A Brimful of Asha review by Sue-Anne Hess

*****stars

“Hello! My name is Ravi.. So lovely to meet you…Would you like to meet my mother?  ..Please, help yourself to a samosa..”

A Brimful of Asha is a theatre experience in a league all of its’ own, as we, the audience, are welcomed into the Jain family kitchen.  We are told, as the show commences, that we are here to help settle a dispute. It is a Battle Royale for the ages, part storytelling, part comedy, and part real life. The battle lines are drawn – it’s a culture clash, a generation gap, a battle of the sexes – mother vs. son.. These two are going to have it out, and the results are hilarious!

In all honesty, the storyline is a bit thin. Ravi’s parents have decided that, at 27, it’s time for him to get married. In keeping with their Indian culture and tradition, it is the parents’ (and more specifically the mothers’) obligation and privilege to ensure that their child is well-matched, and set for a happy future. Ravi, Canadian-born actor and theatre-producer is not sure if he’s ready, and is clinging to some crazy stereotype about marrying for love.

And so the scene is set: gentle lighting, a kitchen table, a pot of tea with two cups, and a plate of warm, delicious samosas. A screen on the rear wall shows the occasional demonstrative photo or map, as Ravi and his mother, Asha, present their positions; unpacking their opinions about love, family, tradition, and each other.

There is no doubt that those with an Indian cultural background will appreciate A Brimful of Asha with a particular affection. However, we can all identify with family clashes around the dinner table, well-meaning but overbearing relatives, and a young persons’ struggle for independence. These challenges, which can make or break families, are shared poignantly, and with a playful touch.

Ravi: She’s basically saying that if you like it then you shoulda put a ring on it.. So, mom’s Beyoncé.

Ravi Jain is an accomplished performer. His monologues, comedy, and improvisation are confident and polished. Asha, on the other hand, tells us that she is not an actress, she is simply Ravi’s mom, and she wants to have her say. It’s clear that Ravi is in his comfort zone on stage, and Asha is not.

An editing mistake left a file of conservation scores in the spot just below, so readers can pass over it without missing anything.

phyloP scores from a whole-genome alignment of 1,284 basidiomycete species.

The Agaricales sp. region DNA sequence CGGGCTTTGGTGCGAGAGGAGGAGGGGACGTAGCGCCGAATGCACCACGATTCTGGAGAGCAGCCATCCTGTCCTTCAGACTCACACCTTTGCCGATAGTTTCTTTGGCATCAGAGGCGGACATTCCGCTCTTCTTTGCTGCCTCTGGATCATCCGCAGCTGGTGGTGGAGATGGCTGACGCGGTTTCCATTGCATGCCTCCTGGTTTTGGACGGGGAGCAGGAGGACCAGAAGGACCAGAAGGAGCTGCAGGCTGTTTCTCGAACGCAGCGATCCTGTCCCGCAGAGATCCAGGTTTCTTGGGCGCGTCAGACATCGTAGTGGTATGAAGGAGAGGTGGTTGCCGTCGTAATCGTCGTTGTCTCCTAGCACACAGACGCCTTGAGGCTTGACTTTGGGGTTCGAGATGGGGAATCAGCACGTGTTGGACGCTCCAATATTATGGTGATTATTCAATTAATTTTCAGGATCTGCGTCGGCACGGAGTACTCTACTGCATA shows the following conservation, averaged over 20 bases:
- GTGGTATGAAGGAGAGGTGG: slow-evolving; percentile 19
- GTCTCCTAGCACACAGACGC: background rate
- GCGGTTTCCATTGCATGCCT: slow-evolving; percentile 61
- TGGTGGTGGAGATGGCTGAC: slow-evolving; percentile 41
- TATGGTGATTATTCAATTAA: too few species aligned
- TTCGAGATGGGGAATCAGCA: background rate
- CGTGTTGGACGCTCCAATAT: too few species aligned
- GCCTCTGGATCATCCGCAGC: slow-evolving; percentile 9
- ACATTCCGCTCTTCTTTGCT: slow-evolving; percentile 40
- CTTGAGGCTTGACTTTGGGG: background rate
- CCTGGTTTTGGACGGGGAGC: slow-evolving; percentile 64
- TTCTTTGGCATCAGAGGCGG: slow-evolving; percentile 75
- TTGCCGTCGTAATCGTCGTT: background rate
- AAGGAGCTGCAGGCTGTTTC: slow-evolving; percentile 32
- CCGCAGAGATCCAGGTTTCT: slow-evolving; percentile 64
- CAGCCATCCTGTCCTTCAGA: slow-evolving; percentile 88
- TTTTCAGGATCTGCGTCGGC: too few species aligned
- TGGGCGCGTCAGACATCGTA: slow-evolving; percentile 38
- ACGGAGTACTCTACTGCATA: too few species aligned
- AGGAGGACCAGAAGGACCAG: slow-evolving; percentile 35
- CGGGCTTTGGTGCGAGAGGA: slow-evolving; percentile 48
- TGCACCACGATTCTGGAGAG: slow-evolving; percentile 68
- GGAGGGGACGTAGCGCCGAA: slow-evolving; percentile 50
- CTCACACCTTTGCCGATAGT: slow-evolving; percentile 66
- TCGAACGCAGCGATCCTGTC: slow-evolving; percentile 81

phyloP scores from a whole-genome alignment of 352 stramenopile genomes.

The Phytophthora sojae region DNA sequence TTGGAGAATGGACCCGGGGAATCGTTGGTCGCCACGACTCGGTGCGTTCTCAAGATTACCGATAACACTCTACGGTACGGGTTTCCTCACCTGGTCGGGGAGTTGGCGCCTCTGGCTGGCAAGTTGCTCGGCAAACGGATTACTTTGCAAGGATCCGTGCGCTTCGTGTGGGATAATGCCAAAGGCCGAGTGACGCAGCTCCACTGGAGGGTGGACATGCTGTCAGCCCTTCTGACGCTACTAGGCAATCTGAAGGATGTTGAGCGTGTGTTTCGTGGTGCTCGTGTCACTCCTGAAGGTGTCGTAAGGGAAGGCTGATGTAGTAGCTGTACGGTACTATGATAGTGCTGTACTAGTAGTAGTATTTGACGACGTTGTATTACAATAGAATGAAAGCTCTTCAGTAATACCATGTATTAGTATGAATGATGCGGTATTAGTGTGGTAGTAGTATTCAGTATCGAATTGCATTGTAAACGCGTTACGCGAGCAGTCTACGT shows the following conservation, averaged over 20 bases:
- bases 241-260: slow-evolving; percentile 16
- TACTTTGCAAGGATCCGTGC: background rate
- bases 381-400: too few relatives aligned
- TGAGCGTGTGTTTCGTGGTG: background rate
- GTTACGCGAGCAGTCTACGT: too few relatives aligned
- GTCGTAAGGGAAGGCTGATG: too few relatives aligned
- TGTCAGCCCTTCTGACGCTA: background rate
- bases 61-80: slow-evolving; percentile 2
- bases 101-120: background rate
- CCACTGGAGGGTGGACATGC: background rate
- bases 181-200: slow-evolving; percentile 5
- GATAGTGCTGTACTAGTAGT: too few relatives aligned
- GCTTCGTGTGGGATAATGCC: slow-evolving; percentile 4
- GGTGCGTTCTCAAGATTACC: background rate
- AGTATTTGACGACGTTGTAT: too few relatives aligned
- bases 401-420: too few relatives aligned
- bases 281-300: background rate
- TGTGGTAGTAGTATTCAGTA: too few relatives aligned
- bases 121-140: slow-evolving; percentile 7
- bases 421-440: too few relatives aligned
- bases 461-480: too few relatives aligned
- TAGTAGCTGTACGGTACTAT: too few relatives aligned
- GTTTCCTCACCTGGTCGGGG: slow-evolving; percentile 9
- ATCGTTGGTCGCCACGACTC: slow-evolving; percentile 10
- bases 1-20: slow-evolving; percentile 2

Nonetheless, Asha is a worthy contender. Dressed in a traditional Indian sari, she is the picture of a doting mother. Throughout the show, she sits demurely by the table and speaks with a soft, gentle voice, rarely taking her eyes from her son. But do not be deceived!  This woman is fierce, strategic and dazzlingly determined to get her way. When the gloves come off, the kitten is a lioness..

What makes A Brimful of Asha so appealing is Asha’s impish grin of satisfaction a she delivers yet another one-two punch of mothers’ wisdom to knock down her reasonable, yet headstrong son. In fact, it is the warm, mischievous smiles exchanged between Ravi and Asha throughout the show that has the audience in stitches from the very first line. These two clearly adore each other. Despite their points of disagreement and difference, both sincerely desire happiness for the other.

A Brimful of Asha delivers with that same engaging, self-effacing warmth that we see in other notable Canadian shows. You can’t help but love them (and want to strangle them), as they navigate family struggles, expectations, and imperfections. As a farewell token, the audience is given one of Asha’s recipe cards, and once more, we’re invited to hang around for a samosa and a chat.

Ravi: See, I won!

Asha: I let you win..

Who won the battle? Who cares.. A Brimful of Asha is an absolute delight!

set: 4.5/5

costumes: 4/5

Sound: 4/5

lighting: 44.5/5

performances: 5/5

stage management: 5/5

direction:5/5

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